Regardless of the apparently complex structure of the above CI-based application, each one of its parts performs some simple tasks. First, the controller is responsible for generating the typical sections of a web page, that is the header, contents area and footer. In this particular case, the main section of the web document is filled in with some database rows previously fetched from a MySQL table. But undoubtedly, the most relevant thing to spot here is how nested views are used to build the aforementioned web page sections.

Having reviewed quickly this approach to handling view files with CodeIgniter, the next thing that I’m going to discuss will be how to construct a web page similar to the above, but this time using an additional parameter with the “$this->load->view()” method. In case you’re not aware of it, when this method is called with a third argument, for instance like this:


$data[‘header’]=$this->load->view(‘myview’,array(‘title’=>’Header Section’),TRUE);


Then, not only the $title variable will be parsed within the view, but the resulting string will be returned to calling code, and in this case will be stored on the $data array as well. As you can see, this can be really useful for storing partial sections of a web page on variables, before rendering them completely on screen.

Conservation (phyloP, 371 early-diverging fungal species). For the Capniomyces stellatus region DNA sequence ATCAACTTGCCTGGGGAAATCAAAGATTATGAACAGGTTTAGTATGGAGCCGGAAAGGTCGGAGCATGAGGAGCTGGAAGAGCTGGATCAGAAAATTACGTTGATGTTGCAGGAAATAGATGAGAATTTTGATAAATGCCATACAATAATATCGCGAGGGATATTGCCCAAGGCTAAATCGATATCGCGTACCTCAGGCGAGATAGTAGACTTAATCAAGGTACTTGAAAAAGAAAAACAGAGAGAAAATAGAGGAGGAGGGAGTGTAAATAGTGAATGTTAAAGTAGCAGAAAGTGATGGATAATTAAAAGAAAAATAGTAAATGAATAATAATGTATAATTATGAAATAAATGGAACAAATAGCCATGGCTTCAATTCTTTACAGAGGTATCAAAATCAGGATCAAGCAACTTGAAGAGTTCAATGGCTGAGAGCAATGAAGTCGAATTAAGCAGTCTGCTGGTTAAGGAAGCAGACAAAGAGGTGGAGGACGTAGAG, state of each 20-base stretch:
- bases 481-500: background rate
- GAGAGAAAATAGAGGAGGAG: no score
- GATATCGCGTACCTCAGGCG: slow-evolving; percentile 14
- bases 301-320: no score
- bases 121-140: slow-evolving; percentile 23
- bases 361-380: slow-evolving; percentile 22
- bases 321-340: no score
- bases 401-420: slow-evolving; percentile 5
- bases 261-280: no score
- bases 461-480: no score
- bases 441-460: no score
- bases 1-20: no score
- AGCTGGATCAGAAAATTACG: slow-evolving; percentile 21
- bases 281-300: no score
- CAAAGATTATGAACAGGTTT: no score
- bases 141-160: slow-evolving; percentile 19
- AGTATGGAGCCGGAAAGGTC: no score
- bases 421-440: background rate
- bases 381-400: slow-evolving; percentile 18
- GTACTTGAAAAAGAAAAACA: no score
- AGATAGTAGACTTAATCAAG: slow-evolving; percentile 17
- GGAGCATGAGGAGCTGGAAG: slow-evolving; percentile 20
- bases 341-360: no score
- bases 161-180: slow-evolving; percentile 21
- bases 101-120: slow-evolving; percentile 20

So, in the next section I’ll be explaining in more detail how to load views as shown before. However, to learn how this will be done, you’ll have to click on the link below and keep reading.

{mospagebreak title=Generating partial sections of a web page}

As I stated in the previous segment, it’s possible to pass a third Boolean argument to the $this->load->view()” method to return its output as a string after it has been parsed. By using this approach, it is also very simple to build sections of a web page independently, in a way similar to the method shown in the preceding article.

To demonstrate how this approach can be successfully implemented, first I’m going to create some new view files, which are listed below:


(definition of ‘main_page.php’ file – located at /application/views/ folder)


<!DOCTYPE html PUBLIC "-//W3C//DTD XHTML 1.0 Strict//EN" "http://www.w3.org/TR/xhtml1/DTD/xhtml1-strict.dtd">

<html xmlns="http://www.w3.org/1999/xhtml">

<head>

<meta http-equiv="Content-Type" content="text/html; charset=iso-8859-1" />

<title>Sample Web Page</title>

<style type="text/css">

body{

padding: 0;

margin: 0;

background: #999;